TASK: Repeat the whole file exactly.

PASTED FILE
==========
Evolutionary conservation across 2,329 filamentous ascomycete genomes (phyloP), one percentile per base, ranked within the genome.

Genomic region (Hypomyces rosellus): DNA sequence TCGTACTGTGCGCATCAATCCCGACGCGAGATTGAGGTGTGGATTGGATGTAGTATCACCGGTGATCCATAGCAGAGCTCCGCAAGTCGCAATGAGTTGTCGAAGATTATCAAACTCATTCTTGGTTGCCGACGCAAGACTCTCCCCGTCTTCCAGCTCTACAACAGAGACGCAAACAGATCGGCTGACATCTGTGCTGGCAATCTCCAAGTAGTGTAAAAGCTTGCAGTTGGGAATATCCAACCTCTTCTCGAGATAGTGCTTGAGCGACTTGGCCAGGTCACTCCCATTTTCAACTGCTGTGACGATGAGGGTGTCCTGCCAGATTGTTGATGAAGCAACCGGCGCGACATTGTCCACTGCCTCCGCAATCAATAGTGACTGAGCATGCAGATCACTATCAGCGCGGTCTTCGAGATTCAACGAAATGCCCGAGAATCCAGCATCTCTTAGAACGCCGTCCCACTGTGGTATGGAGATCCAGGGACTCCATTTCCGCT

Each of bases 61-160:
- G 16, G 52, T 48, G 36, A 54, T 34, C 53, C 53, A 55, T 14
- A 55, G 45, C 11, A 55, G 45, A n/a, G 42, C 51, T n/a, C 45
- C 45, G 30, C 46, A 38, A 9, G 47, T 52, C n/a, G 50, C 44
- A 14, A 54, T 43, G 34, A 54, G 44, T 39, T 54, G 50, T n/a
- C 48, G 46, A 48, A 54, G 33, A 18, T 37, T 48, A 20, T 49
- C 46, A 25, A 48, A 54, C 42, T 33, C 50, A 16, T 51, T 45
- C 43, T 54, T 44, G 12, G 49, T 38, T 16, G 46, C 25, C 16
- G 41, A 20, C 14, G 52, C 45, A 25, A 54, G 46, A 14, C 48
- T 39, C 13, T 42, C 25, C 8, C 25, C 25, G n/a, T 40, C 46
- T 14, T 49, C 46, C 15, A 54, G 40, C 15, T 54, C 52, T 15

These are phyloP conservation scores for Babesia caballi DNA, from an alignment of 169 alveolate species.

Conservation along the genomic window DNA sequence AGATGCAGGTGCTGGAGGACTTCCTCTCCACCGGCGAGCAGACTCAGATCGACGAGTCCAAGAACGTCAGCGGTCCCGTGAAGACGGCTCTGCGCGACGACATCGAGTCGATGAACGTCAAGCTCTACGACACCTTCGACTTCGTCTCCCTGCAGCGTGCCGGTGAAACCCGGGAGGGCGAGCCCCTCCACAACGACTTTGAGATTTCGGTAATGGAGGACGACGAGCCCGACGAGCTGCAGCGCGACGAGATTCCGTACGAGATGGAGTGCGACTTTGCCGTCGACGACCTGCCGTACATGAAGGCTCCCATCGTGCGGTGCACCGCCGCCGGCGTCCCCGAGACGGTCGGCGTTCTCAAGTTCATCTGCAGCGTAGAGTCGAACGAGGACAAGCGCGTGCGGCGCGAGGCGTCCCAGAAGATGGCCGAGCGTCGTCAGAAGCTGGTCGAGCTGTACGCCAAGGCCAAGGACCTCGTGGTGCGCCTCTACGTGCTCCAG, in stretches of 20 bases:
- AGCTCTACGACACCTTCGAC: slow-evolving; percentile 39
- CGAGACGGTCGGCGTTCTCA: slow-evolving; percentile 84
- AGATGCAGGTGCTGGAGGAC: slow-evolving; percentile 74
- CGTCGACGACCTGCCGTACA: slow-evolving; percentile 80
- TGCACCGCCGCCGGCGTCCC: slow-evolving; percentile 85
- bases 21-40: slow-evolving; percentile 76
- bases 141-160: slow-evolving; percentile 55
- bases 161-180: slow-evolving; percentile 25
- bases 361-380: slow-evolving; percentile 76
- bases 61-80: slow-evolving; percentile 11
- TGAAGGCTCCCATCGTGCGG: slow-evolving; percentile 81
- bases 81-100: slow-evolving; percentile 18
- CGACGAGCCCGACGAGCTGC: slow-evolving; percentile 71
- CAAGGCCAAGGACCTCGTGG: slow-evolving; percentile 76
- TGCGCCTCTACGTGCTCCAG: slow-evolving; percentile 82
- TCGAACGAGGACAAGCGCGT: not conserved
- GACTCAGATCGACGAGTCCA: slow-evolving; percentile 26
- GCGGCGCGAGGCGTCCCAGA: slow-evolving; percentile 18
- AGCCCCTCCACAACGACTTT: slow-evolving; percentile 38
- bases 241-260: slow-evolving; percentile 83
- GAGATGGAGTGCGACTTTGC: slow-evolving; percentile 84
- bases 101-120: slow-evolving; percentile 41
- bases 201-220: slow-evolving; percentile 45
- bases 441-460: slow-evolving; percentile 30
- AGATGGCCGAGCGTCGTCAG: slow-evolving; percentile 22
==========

Evolutionary conservation across 2,329 filamentous ascomycete genomes (phyloP), one percentile per base, ranked within the genome.

Genomic region (Hypomyces rosellus): DNA sequence TCGTACTGTGCGCATCAATCCCGACGCGAGATTGAGGTGTGGATTGGATGTAGTATCACCGGTGATCCATAGCAGAGCTCCGCAAGTCGCAATGAGTTGTCGAAGATTATCAAACTCATTCTTGGTTGCCGACGCAAGACTCTCCCCGTCTTCCAGCTCTACAACAGAGACGCAAACAGATCGGCTGACATCTGTGCTGGCAATCTCCAAGTAGTGTAAAAGCTTGCAGTTGGGAATATCCAACCTCTTCTCGAGATAGTGCTTGAGCGACTTGGCCAGGTCACTCCCATTTTCAACTGCTGTGACGATGAGGGTGTCCTGCCAGATTGTTGATGAAGCAACCGGCGCGACATTGTCCACTGCCTCCGCAATCAATAGTGACTGAGCATGCAGATCACTATCAGCGCGGTCTTCGAGATTCAACGAAATGCCCGAGAATCCAGCATCTCTTAGAACGCCGTCCCACTGTGGTATGGAGATCCAGGGACTCCATTTCCGCT

Each of bases 61-160:
- G 16, G 52, T 48, G 36, A 54, T 34, C 53, C 53, A 55, T 14
- A 55, G 45, C 11, A 55, G 45, A n/a, G 42, C 51, T n/a, C 45
- C 45, G 30, C 46, A 38, A 9, G 47, T 52, C n/a, G 50, C 44
- A 14, A 54, T 43, G 34, A 54, G 44, T 39, T 54, G 50, T n/a
- C 48, G 46, A 48, A 54, G 33, A 18, T 37, T 48, A 20, T 49
- C 46, A 25, A 48, A 54, C 42, T 33, C 50, A 16, T 51, T 45
- C 43, T 54, T 44, G 12, G 49, T 38, T 16, G 46, C 25, C 16
- G 41, A 20, C 14, G 52, C 45, A 25, A 54, G 46, A 14, C 48
- T 39, C 13, T 42, C 25, C 8, C 25, C 25, G n/a, T 40, C 46
- T 14, T 49, C 46, C 15, A 54, G 40, C 15, T 54, C 52, T 15

These are phyloP conservation scores for Babesia caballi DNA, from an alignment of 169 alveolate species.

Conservation along the genomic window DNA sequence AGATGCAGGTGCTGGAGGACTTCCTCTCCACCGGCGAGCAGACTCAGATCGACGAGTCCAAGAACGTCAGCGGTCCCGTGAAGACGGCTCTGCGCGACGACATCGAGTCGATGAACGTCAAGCTCTACGACACCTTCGACTTCGTCTCCCTGCAGCGTGCCGGTGAAACCCGGGAGGGCGAGCCCCTCCACAACGACTTTGAGATTTCGGTAATGGAGGACGACGAGCCCGACGAGCTGCAGCGCGACGAGATTCCGTACGAGATGGAGTGCGACTTTGCCGTCGACGACCTGCCGTACATGAAGGCTCCCATCGTGCGGTGCACCGCCGCCGGCGTCCCCGAGACGGTCGGCGTTCTCAAGTTCATCTGCAGCGTAGAGTCGAACGAGGACAAGCGCGTGCGGCGCGAGGCGTCCCAGAAGATGGCCGAGCGTCGTCAGAAGCTGGTCGAGCTGTACGCCAAGGCCAAGGACCTCGTGGTGCGCCTCTACGTGCTCCAG, in stretches of 20 bases:
- AGCTCTACGACACCTTCGAC: slow-evolving; percentile 39
- CGAGACGGTCGGCGTTCTCA: slow-evolving; percentile 84
- AGATGCAGGTGCTGGAGGAC: slow-evolving; percentile 74
- CGTCGACGACCTGCCGTACA: slow-evolving; percentile 80
- TGCACCGCCGCCGGCGTCCC: slow-evolving; percentile 85
- bases 21-40: slow-evolving; percentile 76
- bases 141-160: slow-evolving; percentile 55
- bases 161-180: slow-evolving; percentile 25
- bases 361-380: slow-evolving; percentile 76
- bases 61-80: slow-evolving; percentile 11
- TGAAGGCTCCCATCGTGCGG: slow-evolving; percentile 81
- bases 81-100: slow-evolving; percentile 18
- CGACGAGCCCGACGAGCTGC: slow-evolving; percentile 71
- CAAGGCCAAGGACCTCGTGG: slow-evolving; percentile 76
- TGCGCCTCTACGTGCTCCAG: slow-evolving; percentile 82
- TCGAACGAGGACAAGCGCGT: not conserved
- GACTCAGATCGACGAGTCCA: slow-evolving; percentile 26
- GCGGCGCGAGGCGTCCCAGA: slow-evolving; percentile 18
- AGCCCCTCCACAACGACTTT: slow-evolving; percentile 38
- bases 241-260: slow-evolving; percentile 83
- GAGATGGAGTGCGACTTTGC: slow-evolving; percentile 84
- bases 101-120: slow-evolving; percentile 41
- bases 201-220: slow-evolving; percentile 45
- bases 441-460: slow-evolving; percentile 30
- AGATGGCCGAGCGTCGTCAG: slow-evolving; percentile 22